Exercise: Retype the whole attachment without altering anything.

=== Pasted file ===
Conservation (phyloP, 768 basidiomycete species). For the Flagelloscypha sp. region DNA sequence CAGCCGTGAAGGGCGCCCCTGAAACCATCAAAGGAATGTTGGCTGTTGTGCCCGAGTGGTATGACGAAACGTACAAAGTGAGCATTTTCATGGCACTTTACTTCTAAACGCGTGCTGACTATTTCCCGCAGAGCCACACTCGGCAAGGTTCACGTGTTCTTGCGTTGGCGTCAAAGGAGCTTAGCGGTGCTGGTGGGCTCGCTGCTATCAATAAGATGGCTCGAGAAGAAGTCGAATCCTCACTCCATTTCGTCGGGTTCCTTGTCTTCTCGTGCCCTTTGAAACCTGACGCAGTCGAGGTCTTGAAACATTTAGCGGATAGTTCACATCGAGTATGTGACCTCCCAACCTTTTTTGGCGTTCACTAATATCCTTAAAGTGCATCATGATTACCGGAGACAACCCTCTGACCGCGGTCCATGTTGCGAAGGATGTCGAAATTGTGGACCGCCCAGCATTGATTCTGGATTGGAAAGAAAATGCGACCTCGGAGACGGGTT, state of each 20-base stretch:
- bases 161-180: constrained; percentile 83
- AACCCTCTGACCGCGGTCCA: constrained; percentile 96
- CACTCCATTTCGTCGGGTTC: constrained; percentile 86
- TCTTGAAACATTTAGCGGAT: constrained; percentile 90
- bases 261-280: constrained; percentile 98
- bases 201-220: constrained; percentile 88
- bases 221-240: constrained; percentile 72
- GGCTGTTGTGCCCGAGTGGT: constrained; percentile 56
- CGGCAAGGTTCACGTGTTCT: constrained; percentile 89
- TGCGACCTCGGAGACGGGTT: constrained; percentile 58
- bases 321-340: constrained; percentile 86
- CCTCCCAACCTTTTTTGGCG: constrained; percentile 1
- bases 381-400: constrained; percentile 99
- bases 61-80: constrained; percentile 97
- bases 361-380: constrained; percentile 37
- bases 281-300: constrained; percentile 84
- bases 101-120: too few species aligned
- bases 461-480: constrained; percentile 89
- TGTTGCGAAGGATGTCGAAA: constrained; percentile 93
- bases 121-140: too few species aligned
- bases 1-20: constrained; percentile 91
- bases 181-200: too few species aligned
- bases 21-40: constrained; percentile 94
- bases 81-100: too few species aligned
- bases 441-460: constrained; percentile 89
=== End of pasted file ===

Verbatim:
Conservation (phyloP, 768 basidiomycete species). For the Flagelloscypha sp. region DNA sequence CAGCCGTGAAGGGCGCCCCTGAAACCATCAAAGGAATGTTGGCTGTTGTGCCCGAGTGGTATGACGAAACGTACAAAGTGAGCATTTTCATGGCACTTTACTTCTAAACGCGTGCTGACTATTTCCCGCAGAGCCACACTCGGCAAGGTTCACGTGTTCTTGCGTTGGCGTCAAAGGAGCTTAGCGGTGCTGGTGGGCTCGCTGCTATCAATAAGATGGCTCGAGAAGAAGTCGAATCCTCACTCCATTTCGTCGGGTTCCTTGTCTTCTCGTGCCCTTTGAAACCTGACGCAGTCGAGGTCTTGAAACATTTAGCGGATAGTTCACATCGAGTATGTGACCTCCCAACCTTTTTTGGCGTTCACTAATATCCTTAAAGTGCATCATGATTACCGGAGACAACCCTCTGACCGCGGTCCATGTTGCGAAGGATGTCGAAATTGTGGACCGCCCAGCATTGATTCTGGATTGGAAAGAAAATGCGACCTCGGAGACGGGTT, state of each 20-base stretch:
- bases 161-180: constrained; percentile 83
- AACCCTCTGACCGCGGTCCA: constrained; percentile 96
- CACTCCATTTCGTCGGGTTC: constrained; percentile 86
- TCTTGAAACATTTAGCGGAT: constrained; percentile 90
- bases 261-280: constrained; percentile 98
- bases 201-220: constrained; percentile 88
- bases 221-240: constrained; percentile 72
- GGCTGTTGTGCCCGAGTGGT: constrained; percentile 56
- CGGCAAGGTTCACGTGTTCT: constrained; percentile 89
- TGCGACCTCGGAGACGGGTT: constrained; percentile 58
- bases 321-340: constrained; percentile 86
- CCTCCCAACCTTTTTTGGCG: constrained; percentile 1
- bases 381-400: constrained; percentile 99
- bases 61-80: constrained; percentile 97
- bases 361-380: constrained; percentile 37
- bases 281-300: constrained; percentile 84
- bases 101-120: too few species aligned
- bases 461-480: constrained; percentile 89
- TGTTGCGAAGGATGTCGAAA: constrained; percentile 93
- bases 121-140: too few species aligned
- bases 1-20: constrained; percentile 91
- bases 181-200: too few species aligned
- bases 21-40: constrained; percentile 94
- bases 81-100: too few species aligned
- bases 441-460: constrained; percentile 89